Regarding the Best Documentary nominations this year, I heard that one Governor of the Academy’s Documentary branch told a consultant that if Waiting For ‘Superman’, Davis Guggenheim’s widely favored education doc from Paramount, received a nomination it would win Best Feature Documentary with the membership at large. But he wasn’t voting for it and neither were some other branch members he knew due to questions they had about the way some of the documentary was conducted. Specifically, objections were raised about one scene recreated for the camera after it happened in real life. The result is that Guggenheim won’t be getting that second Oscar this time around (he won for An Inconvenient Truth) since his documentary didn’t make the cut with his branch.
Christopher Nolan was now infamously passed over in the Best Director category, first for The Dark Knight and this time for Inception. Would he have won this time out for staying true to his passion project? We’ll never know. My guess is there’s a certain level of jealousy because he pretty much can do whatever he wants and wherever he wants. (I often say he could go in and pitch a remake of Howard The Duck and studios would say yes.) Steven Speilberg was famously not nominated as Best Director for the Best Picture nominee Jaws. (Worse, a TV show following around Spielberg that day the Oscar nods were announced showed him anxiously anticipating a nomination that never came.)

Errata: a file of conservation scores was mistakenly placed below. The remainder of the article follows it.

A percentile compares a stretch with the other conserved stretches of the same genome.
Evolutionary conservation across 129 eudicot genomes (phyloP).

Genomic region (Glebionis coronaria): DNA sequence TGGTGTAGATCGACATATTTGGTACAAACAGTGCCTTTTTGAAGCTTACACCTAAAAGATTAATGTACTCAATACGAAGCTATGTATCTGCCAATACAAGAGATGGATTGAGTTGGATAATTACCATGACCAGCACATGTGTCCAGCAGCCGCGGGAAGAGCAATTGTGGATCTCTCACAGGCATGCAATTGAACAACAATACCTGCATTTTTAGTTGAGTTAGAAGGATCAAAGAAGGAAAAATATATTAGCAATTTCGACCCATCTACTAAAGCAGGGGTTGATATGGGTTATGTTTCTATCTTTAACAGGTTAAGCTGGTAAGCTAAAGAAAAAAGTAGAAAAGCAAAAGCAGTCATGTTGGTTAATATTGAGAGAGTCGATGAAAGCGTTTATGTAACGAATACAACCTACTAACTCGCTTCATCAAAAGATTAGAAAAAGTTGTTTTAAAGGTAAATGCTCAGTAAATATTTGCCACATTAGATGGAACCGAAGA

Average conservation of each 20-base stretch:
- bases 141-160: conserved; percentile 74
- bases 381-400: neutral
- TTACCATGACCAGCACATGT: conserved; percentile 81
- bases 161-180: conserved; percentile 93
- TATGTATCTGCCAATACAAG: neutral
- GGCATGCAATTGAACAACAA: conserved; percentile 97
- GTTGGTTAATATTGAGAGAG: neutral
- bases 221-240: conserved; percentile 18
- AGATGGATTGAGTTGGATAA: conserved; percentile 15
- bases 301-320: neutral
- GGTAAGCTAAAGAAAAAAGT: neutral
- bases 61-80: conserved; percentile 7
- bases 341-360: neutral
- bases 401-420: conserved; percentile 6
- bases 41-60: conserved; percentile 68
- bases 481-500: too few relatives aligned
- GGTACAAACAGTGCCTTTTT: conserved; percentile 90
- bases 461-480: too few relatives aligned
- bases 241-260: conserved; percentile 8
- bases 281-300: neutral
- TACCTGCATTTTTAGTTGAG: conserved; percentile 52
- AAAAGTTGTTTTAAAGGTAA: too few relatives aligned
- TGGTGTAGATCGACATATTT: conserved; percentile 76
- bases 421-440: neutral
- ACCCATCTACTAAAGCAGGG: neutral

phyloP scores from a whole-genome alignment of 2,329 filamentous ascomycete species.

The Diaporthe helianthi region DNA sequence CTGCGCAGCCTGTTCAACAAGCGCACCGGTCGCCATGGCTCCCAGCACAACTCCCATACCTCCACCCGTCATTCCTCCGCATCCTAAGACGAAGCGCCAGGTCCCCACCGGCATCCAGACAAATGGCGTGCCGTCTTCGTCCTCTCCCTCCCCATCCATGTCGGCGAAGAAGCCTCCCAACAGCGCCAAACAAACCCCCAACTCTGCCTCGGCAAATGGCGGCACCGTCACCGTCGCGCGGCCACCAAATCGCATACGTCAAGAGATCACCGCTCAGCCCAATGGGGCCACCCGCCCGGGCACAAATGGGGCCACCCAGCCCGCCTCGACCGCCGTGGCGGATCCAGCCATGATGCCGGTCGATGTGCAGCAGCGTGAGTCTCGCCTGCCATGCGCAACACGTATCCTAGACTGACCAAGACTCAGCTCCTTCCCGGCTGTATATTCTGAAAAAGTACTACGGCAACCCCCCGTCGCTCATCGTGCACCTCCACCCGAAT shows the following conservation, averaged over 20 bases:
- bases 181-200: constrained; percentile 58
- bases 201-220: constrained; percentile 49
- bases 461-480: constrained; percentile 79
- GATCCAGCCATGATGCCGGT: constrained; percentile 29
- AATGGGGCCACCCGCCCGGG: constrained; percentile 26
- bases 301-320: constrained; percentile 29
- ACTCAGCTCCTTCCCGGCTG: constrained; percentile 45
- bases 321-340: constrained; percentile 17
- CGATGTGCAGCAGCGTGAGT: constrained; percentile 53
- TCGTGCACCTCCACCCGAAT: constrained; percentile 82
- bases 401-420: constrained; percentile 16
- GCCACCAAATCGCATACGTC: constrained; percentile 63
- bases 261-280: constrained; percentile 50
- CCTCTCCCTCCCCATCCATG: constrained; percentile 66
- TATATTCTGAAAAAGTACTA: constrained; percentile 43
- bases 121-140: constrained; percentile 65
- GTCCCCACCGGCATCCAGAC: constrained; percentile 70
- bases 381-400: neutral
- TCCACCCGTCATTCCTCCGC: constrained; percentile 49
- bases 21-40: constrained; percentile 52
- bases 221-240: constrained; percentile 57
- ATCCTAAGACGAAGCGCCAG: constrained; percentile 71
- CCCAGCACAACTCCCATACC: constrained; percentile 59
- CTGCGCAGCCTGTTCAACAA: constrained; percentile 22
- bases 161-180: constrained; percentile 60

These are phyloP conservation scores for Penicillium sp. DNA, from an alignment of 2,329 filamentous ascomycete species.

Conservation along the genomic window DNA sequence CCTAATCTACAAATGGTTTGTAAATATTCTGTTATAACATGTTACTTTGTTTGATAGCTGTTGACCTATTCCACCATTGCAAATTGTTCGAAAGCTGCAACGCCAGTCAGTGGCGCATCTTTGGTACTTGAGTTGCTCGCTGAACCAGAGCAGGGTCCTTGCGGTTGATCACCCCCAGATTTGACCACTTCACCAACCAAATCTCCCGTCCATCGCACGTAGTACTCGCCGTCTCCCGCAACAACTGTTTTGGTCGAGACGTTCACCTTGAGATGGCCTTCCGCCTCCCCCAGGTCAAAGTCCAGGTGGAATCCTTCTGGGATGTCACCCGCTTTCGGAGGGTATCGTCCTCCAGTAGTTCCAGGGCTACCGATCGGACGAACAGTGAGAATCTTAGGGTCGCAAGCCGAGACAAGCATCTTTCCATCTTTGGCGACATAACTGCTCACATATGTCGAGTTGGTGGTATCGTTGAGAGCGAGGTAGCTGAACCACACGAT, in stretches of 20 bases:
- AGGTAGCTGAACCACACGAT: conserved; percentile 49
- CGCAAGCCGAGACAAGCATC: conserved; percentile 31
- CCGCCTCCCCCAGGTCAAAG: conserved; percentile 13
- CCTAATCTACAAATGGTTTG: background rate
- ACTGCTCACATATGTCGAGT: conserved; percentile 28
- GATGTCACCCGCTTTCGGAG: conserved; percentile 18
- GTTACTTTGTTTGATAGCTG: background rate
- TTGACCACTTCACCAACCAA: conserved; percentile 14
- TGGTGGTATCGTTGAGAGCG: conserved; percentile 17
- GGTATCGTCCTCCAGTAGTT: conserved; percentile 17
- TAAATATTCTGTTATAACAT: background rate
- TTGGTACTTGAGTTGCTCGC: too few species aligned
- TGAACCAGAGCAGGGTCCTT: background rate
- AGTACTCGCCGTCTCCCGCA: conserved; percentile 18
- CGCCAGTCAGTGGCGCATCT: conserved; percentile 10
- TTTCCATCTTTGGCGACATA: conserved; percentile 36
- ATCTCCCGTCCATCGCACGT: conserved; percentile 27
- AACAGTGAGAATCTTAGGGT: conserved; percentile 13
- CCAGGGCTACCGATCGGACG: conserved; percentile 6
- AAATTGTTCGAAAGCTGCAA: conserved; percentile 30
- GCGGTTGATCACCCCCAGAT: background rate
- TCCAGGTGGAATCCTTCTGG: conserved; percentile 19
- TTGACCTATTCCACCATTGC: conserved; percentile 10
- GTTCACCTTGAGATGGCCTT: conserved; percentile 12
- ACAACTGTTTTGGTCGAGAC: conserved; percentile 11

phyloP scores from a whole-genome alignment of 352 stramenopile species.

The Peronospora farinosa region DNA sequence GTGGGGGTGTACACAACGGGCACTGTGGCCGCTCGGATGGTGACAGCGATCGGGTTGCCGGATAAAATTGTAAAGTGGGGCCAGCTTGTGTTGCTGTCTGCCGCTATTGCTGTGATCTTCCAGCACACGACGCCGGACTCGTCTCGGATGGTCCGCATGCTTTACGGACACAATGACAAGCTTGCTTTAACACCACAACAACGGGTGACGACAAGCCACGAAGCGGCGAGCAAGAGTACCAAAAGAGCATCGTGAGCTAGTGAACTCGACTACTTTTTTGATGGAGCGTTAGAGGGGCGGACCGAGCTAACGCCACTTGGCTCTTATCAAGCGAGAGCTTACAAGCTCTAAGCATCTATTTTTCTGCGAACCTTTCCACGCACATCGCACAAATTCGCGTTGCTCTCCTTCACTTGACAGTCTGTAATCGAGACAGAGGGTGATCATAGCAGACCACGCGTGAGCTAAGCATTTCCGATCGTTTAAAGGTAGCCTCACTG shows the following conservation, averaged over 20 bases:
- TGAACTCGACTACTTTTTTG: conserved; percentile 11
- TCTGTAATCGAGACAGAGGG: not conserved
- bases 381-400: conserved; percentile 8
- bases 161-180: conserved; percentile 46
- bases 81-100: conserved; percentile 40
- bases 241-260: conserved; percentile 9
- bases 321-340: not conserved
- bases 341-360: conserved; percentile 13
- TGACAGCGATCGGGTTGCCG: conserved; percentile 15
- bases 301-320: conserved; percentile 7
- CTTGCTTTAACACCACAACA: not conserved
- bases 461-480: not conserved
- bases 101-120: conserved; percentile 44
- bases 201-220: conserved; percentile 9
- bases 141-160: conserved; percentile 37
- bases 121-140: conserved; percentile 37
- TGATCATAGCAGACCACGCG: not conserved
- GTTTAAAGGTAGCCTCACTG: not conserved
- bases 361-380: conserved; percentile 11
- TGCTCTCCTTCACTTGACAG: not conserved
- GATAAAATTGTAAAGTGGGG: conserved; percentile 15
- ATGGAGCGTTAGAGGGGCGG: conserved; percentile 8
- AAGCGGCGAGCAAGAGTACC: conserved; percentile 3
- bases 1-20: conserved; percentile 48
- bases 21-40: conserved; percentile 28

Lee Smith’s dazzling Editing for Inception was thought to be an easy winner in that category once it got to the general vote. Problem is, the editors themselves dissed it. No Oscar for Lee this year.
Diane Warren won a Golden Globe this month for the anthem she wrote for Cher in Burlesque called “You Haven’t Seen The Last Of Me”. And she was considered a likely Academy Award winner this time after 6 previous Oscar nominations. Plus, Cher was expected to perform it on the telecast. Unfortunately, the Academy’s grumpy Music branch decided we had seen the last of Warren this awards season and nominated only four tunes, none of them from the critically reviled Burlesque. Talk about a backlash. (A publicist connected with Warren’s campaign even wanted to ask for a recount but knew the Academy would never allow it.) The same Music branch disqualified Clint Mansell’s soaring blend of original music and Tchaikovsky in Black Swan which almost certainly could have triumphed with the general Academy membership when voting starts on February 2nd.
The Best Foreign Language Film race also could have looked much different had rules allowed Sweden’s sensation The Girl With The Dragon Tattoo into the running. A couple of bread and butter Academy voters have written me asking how that wasn’t in there. here’s why: rules allow only for one submission per country and Sweden’s entry was the more obscure Simple Simon which did manage to make many’s list of nine finalists but not the final five. The same thing happened in 2007 when France entered the animated Persepolis in the foreign film race and not La Vie En Rose which could have won (Though it did become a double Oscar winner anyway for Best Actress Marion Cotillard and Best Make Up, proving the Academy’s love for it even if the home country didn’t have complete faith.)
It’s got to be frustrating to know you coulda, woulda, shoulda been a contender on February 27th.